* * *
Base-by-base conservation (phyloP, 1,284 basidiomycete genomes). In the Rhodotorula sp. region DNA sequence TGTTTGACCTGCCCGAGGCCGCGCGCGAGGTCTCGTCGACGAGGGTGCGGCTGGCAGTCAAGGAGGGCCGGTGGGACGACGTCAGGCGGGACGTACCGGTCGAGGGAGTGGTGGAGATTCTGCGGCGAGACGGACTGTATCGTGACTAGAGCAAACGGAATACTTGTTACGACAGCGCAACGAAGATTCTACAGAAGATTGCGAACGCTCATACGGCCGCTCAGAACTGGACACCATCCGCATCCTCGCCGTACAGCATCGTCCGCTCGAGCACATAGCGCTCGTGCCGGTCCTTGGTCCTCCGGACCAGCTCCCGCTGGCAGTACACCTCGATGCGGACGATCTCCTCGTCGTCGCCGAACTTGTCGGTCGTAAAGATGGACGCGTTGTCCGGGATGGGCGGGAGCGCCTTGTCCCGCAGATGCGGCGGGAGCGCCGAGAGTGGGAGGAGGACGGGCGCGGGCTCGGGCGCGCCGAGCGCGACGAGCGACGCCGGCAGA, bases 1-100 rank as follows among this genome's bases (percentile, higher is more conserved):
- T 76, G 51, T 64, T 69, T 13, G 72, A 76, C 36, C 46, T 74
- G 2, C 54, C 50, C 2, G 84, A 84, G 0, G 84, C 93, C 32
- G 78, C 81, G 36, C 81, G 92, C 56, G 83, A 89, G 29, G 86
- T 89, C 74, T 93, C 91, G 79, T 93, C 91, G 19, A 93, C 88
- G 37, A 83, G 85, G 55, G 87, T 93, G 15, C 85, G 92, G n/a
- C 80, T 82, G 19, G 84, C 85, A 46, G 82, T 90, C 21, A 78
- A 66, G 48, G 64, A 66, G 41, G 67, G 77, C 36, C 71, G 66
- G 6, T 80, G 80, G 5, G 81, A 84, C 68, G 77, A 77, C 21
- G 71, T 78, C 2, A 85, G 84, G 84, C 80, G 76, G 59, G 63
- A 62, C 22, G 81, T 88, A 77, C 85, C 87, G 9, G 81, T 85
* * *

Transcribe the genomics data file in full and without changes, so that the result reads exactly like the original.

Base-by-base conservation (phyloP, 1,284 basidiomycete genomes). In the Rhodotorula sp. region DNA sequence TGTTTGACCTGCCCGAGGCCGCGCGCGAGGTCTCGTCGACGAGGGTGCGGCTGGCAGTCAAGGAGGGCCGGTGGGACGACGTCAGGCGGGACGTACCGGTCGAGGGAGTGGTGGAGATTCTGCGGCGAGACGGACTGTATCGTGACTAGAGCAAACGGAATACTTGTTACGACAGCGCAACGAAGATTCTACAGAAGATTGCGAACGCTCATACGGCCGCTCAGAACTGGACACCATCCGCATCCTCGCCGTACAGCATCGTCCGCTCGAGCACATAGCGCTCGTGCCGGTCCTTGGTCCTCCGGACCAGCTCCCGCTGGCAGTACACCTCGATGCGGACGATCTCCTCGTCGTCGCCGAACTTGTCGGTCGTAAAGATGGACGCGTTGTCCGGGATGGGCGGGAGCGCCTTGTCCCGCAGATGCGGCGGGAGCGCCGAGAGTGGGAGGAGGACGGGCGCGGGCTCGGGCGCGCCGAGCGCGACGAGCGACGCCGGCAGA, bases 1-100 rank as follows among this genome's bases (percentile, higher is more conserved):
- T 76, G 51, T 64, T 69, T 13, G 72, A 76, C 36, C 46, T 74
- G 2, C 54, C 50, C 2, G 84, A 84, G 0, G 84, C 93, C 32
- G 78, C 81, G 36, C 81, G 92, C 56, G 83, A 89, G 29, G 86
- T 89, C 74, T 93, C 91, G 79, T 93, C 91, G 19, A 93, C 88
- G 37, A 83, G 85, G 55, G 87, T 93, G 15, C 85, G 92, G n/a
- C 80, T 82, G 19, G 84, C 85, A 46, G 82, T 90, C 21, A 78
- A 66, G 48, G 64, A 66, G 41, G 67, G 77, C 36, C 71, G 66
- G 6, T 80, G 80, G 5, G 81, A 84, C 68, G 77, A 77, C 21
- G 71, T 78, C 2, A 85, G 84, G 84, C 80, G 76, G 59, G 63
- A 62, C 22, G 81, T 88, A 77, C 85, C 87, G 9, G 81, T 85